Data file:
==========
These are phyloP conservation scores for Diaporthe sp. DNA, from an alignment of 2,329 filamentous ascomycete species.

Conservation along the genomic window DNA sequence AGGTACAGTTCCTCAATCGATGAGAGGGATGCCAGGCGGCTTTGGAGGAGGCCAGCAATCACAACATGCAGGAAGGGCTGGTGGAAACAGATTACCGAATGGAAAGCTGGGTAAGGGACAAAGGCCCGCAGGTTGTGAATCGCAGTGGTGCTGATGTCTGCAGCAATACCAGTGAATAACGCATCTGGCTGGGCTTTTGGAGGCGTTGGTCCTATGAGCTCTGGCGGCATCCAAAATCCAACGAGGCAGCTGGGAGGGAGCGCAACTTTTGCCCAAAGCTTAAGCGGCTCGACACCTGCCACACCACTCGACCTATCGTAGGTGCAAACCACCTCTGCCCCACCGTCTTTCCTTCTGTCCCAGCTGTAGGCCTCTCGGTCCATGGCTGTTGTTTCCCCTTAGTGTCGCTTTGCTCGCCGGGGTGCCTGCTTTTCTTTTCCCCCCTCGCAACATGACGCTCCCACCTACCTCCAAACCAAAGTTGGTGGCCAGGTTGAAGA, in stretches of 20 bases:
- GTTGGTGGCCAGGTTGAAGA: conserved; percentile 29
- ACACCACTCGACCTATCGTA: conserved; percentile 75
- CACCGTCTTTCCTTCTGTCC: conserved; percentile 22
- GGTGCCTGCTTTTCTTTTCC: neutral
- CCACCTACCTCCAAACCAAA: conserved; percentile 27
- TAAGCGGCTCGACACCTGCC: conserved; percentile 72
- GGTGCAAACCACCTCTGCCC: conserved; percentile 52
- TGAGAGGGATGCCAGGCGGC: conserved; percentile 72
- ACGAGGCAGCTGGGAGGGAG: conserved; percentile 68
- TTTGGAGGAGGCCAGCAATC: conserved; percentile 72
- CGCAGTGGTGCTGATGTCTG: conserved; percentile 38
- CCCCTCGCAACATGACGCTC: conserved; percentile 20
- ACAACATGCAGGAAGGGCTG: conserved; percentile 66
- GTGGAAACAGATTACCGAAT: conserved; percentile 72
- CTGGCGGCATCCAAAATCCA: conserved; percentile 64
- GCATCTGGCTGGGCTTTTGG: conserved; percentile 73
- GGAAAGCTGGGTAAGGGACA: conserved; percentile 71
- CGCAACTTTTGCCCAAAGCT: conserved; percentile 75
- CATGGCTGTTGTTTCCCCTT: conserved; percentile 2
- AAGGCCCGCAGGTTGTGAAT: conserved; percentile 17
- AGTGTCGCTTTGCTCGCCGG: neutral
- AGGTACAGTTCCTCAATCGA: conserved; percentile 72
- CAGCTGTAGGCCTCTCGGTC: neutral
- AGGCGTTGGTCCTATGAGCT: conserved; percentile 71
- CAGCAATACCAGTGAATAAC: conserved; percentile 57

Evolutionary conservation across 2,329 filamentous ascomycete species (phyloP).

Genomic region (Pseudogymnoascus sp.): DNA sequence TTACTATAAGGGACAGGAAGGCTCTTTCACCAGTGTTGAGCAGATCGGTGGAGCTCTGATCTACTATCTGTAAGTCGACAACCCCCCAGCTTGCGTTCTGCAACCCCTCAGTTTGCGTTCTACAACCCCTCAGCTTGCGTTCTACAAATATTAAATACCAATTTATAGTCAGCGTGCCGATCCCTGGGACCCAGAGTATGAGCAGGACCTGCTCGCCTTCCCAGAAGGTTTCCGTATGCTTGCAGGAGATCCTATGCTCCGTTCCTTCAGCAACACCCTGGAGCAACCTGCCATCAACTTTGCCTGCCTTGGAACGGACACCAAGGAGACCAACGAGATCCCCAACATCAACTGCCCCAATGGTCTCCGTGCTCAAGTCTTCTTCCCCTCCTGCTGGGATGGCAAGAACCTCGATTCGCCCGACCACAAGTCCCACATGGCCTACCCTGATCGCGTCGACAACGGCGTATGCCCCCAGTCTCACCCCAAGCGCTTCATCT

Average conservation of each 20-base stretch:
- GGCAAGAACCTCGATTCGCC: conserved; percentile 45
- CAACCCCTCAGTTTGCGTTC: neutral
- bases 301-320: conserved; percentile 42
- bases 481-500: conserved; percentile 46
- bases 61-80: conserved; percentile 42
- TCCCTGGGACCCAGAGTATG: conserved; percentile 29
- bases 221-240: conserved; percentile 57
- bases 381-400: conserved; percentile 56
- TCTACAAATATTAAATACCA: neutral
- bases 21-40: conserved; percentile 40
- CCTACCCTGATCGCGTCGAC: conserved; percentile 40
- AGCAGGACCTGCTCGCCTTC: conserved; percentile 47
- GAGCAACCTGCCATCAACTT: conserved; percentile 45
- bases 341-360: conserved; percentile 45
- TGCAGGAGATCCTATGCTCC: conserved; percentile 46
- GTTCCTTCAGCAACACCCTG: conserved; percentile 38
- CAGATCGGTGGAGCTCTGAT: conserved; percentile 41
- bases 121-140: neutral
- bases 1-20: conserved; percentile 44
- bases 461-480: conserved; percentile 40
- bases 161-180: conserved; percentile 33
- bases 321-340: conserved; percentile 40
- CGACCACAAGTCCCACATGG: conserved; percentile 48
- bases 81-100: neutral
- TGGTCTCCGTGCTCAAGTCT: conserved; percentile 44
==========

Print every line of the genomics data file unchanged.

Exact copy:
These are phyloP conservation scores for Diaporthe sp. DNA, from an alignment of 2,329 filamentous ascomycete species.

Conservation along the genomic window DNA sequence AGGTACAGTTCCTCAATCGATGAGAGGGATGCCAGGCGGCTTTGGAGGAGGCCAGCAATCACAACATGCAGGAAGGGCTGGTGGAAACAGATTACCGAATGGAAAGCTGGGTAAGGGACAAAGGCCCGCAGGTTGTGAATCGCAGTGGTGCTGATGTCTGCAGCAATACCAGTGAATAACGCATCTGGCTGGGCTTTTGGAGGCGTTGGTCCTATGAGCTCTGGCGGCATCCAAAATCCAACGAGGCAGCTGGGAGGGAGCGCAACTTTTGCCCAAAGCTTAAGCGGCTCGACACCTGCCACACCACTCGACCTATCGTAGGTGCAAACCACCTCTGCCCCACCGTCTTTCCTTCTGTCCCAGCTGTAGGCCTCTCGGTCCATGGCTGTTGTTTCCCCTTAGTGTCGCTTTGCTCGCCGGGGTGCCTGCTTTTCTTTTCCCCCCTCGCAACATGACGCTCCCACCTACCTCCAAACCAAAGTTGGTGGCCAGGTTGAAGA, in stretches of 20 bases:
- GTTGGTGGCCAGGTTGAAGA: conserved; percentile 29
- ACACCACTCGACCTATCGTA: conserved; percentile 75
- CACCGTCTTTCCTTCTGTCC: conserved; percentile 22
- GGTGCCTGCTTTTCTTTTCC: neutral
- CCACCTACCTCCAAACCAAA: conserved; percentile 27
- TAAGCGGCTCGACACCTGCC: conserved; percentile 72
- GGTGCAAACCACCTCTGCCC: conserved; percentile 52
- TGAGAGGGATGCCAGGCGGC: conserved; percentile 72
- ACGAGGCAGCTGGGAGGGAG: conserved; percentile 68
- TTTGGAGGAGGCCAGCAATC: conserved; percentile 72
- CGCAGTGGTGCTGATGTCTG: conserved; percentile 38
- CCCCTCGCAACATGACGCTC: conserved; percentile 20
- ACAACATGCAGGAAGGGCTG: conserved; percentile 66
- GTGGAAACAGATTACCGAAT: conserved; percentile 72
- CTGGCGGCATCCAAAATCCA: conserved; percentile 64
- GCATCTGGCTGGGCTTTTGG: conserved; percentile 73
- GGAAAGCTGGGTAAGGGACA: conserved; percentile 71
- CGCAACTTTTGCCCAAAGCT: conserved; percentile 75
- CATGGCTGTTGTTTCCCCTT: conserved; percentile 2
- AAGGCCCGCAGGTTGTGAAT: conserved; percentile 17
- AGTGTCGCTTTGCTCGCCGG: neutral
- AGGTACAGTTCCTCAATCGA: conserved; percentile 72
- CAGCTGTAGGCCTCTCGGTC: neutral
- AGGCGTTGGTCCTATGAGCT: conserved; percentile 71
- CAGCAATACCAGTGAATAAC: conserved; percentile 57

Evolutionary conservation across 2,329 filamentous ascomycete species (phyloP).

Genomic region (Pseudogymnoascus sp.): DNA sequence TTACTATAAGGGACAGGAAGGCTCTTTCACCAGTGTTGAGCAGATCGGTGGAGCTCTGATCTACTATCTGTAAGTCGACAACCCCCCAGCTTGCGTTCTGCAACCCCTCAGTTTGCGTTCTACAACCCCTCAGCTTGCGTTCTACAAATATTAAATACCAATTTATAGTCAGCGTGCCGATCCCTGGGACCCAGAGTATGAGCAGGACCTGCTCGCCTTCCCAGAAGGTTTCCGTATGCTTGCAGGAGATCCTATGCTCCGTTCCTTCAGCAACACCCTGGAGCAACCTGCCATCAACTTTGCCTGCCTTGGAACGGACACCAAGGAGACCAACGAGATCCCCAACATCAACTGCCCCAATGGTCTCCGTGCTCAAGTCTTCTTCCCCTCCTGCTGGGATGGCAAGAACCTCGATTCGCCCGACCACAAGTCCCACATGGCCTACCCTGATCGCGTCGACAACGGCGTATGCCCCCAGTCTCACCCCAAGCGCTTCATCT

Average conservation of each 20-base stretch:
- GGCAAGAACCTCGATTCGCC: conserved; percentile 45
- CAACCCCTCAGTTTGCGTTC: neutral
- bases 301-320: conserved; percentile 42
- bases 481-500: conserved; percentile 46
- bases 61-80: conserved; percentile 42
- TCCCTGGGACCCAGAGTATG: conserved; percentile 29
- bases 221-240: conserved; percentile 57
- bases 381-400: conserved; percentile 56
- TCTACAAATATTAAATACCA: neutral
- bases 21-40: conserved; percentile 40
- CCTACCCTGATCGCGTCGAC: conserved; percentile 40
- AGCAGGACCTGCTCGCCTTC: conserved; percentile 47
- GAGCAACCTGCCATCAACTT: conserved; percentile 45
- bases 341-360: conserved; percentile 45
- TGCAGGAGATCCTATGCTCC: conserved; percentile 46
- GTTCCTTCAGCAACACCCTG: conserved; percentile 38
- CAGATCGGTGGAGCTCTGAT: conserved; percentile 41
- bases 121-140: neutral
- bases 1-20: conserved; percentile 44
- bases 461-480: conserved; percentile 40
- bases 161-180: conserved; percentile 33
- bases 321-340: conserved; percentile 40
- CGACCACAAGTCCCACATGG: conserved; percentile 48
- bases 81-100: neutral
- TGGTCTCCGTGCTCAAGTCT: conserved; percentile 44